A scientist has successfully created artificial intelligence and puts the world in danger when the robot, calling itself Archos R-14, kills its creator and escapes. Archos slowly spreads its influence across the world and takes over many robots, of which this future society is full, and bides its time before launching a major attack against humanity, an event that would soon be known as Zero Hour. All across the world, humans are dying, but some are fighting back.
Told through many perspectives, Daniel H. Wilson’s Robopocalypse seeks to do what many sci-fi and dystopian novels fail to do: show the war in real-time and from a variety of diverse characters, including a Native American police officer, a young girl, a Congresswoman, and a soldier stationed in the Middle East. No longer is North America alone in its struggles!
The audiobook adaptation of this book is told expertly through the narration of Mike Chamberlain, whose voice is perfectly suited to the action hero-type character of Cormac Wallace, who introduces and closes each chapter. The book is written in detailed prose which cleverly balances action and emotion and feels very much like watching a movie.
This story is charmingly told by Flora 717, an exceptional bee having capabilities in the many skills needed to sustain a hive. A Sister Sage (philosopher bee) says Flora has the hive mind. Trouble comes when Flora discovers she also produces eggs and she regards her offspring with great affection. But only the Queen should produce eggs and Flora must hide this wonderful gift from the hive police.
I particularly enjoyed listening to The Bees by Laline Paull as the accents and tones bring out the character and mood of the speaking bee (of course bees cannot talk but the author has skillfully translated their communications from noise, dance, and scent into English). One can speculate as the story moves along as to what will become of Flora and who will be the next Queen. Read a review of The Bees in the New York Times.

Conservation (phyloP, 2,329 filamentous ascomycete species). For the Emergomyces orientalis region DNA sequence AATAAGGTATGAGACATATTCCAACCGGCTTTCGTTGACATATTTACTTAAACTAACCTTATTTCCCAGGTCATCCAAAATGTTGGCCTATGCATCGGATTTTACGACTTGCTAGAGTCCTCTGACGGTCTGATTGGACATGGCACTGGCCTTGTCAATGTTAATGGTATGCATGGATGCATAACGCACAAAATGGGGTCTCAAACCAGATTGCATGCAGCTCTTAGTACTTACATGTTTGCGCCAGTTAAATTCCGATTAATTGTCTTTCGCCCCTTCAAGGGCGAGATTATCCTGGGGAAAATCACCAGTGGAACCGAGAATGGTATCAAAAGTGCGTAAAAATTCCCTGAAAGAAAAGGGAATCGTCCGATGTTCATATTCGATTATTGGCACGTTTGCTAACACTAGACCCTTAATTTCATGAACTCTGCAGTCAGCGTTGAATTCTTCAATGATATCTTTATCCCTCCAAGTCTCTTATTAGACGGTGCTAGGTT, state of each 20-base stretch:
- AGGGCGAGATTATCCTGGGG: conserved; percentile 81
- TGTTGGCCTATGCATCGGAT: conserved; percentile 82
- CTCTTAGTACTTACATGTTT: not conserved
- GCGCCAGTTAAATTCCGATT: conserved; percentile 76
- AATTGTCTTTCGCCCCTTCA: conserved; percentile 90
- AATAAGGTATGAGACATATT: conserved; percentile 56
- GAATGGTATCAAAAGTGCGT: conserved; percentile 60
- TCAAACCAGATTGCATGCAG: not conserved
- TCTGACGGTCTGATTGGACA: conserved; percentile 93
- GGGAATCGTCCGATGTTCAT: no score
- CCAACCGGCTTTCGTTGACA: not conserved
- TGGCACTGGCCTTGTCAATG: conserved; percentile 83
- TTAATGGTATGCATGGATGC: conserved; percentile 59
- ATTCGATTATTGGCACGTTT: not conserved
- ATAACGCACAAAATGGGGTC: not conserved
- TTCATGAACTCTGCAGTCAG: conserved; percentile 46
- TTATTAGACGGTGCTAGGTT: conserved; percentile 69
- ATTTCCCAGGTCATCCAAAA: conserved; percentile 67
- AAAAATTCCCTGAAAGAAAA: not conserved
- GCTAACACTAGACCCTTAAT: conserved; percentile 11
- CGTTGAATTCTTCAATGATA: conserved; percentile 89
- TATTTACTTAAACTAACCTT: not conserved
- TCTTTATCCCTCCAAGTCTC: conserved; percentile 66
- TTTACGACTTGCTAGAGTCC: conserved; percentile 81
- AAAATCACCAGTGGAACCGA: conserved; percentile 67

When successful criminal lawyer Mickey Dupree is found dead on a golf course in upstate New York, all fingers point to ex-baseball player turned farmer Virgil Cain as his killer. Several weeks earlier, Cain had spouted off in the local bar that “someone ought to blow Mickey’s head off.” That statement alone is sufficient evidence for police detective Brady to place Cain in custody for Dupree’s murder.
When Virgil realizes that Brady is not interested in looking for other possible suspects, he breaks out of jail to prove his innocence. Attractive and highly capable police Chief Claire Marchand has her doubts that Virgil is the murderer and she finds herself helping Cain search for the killer. Great characters, an interesting plot, and the interactions between Claire and Virgil make for a great story in Red Means Run by Brad Smith.
I listened to the audio version of Julie Kibler’s debut Calling Me Home and loved it. The narration alternates between Isabelle, an 89-year old white woman, and Dorrie, an African American woman in her 30s. These two women have an unlikely friendship, which started many years earlier when Dorrie became Isabelle’s hairdresser.
At Isabelle’s request, they embark on a road trip from Texas to Ohio to attend a funeral. En route, Isabelle tells the story of her life during the 1930s. As such, the storyline alternates between late 1930s and the present day. Since I listened to this book in my car, I felt as though I were on the road with them, sitting in the back seat, eavesdropping on their captivating conversation.
The characters were so real to me that I felt the whole gamut of emotions while listening to this book. I think the book could be turned into a great movie!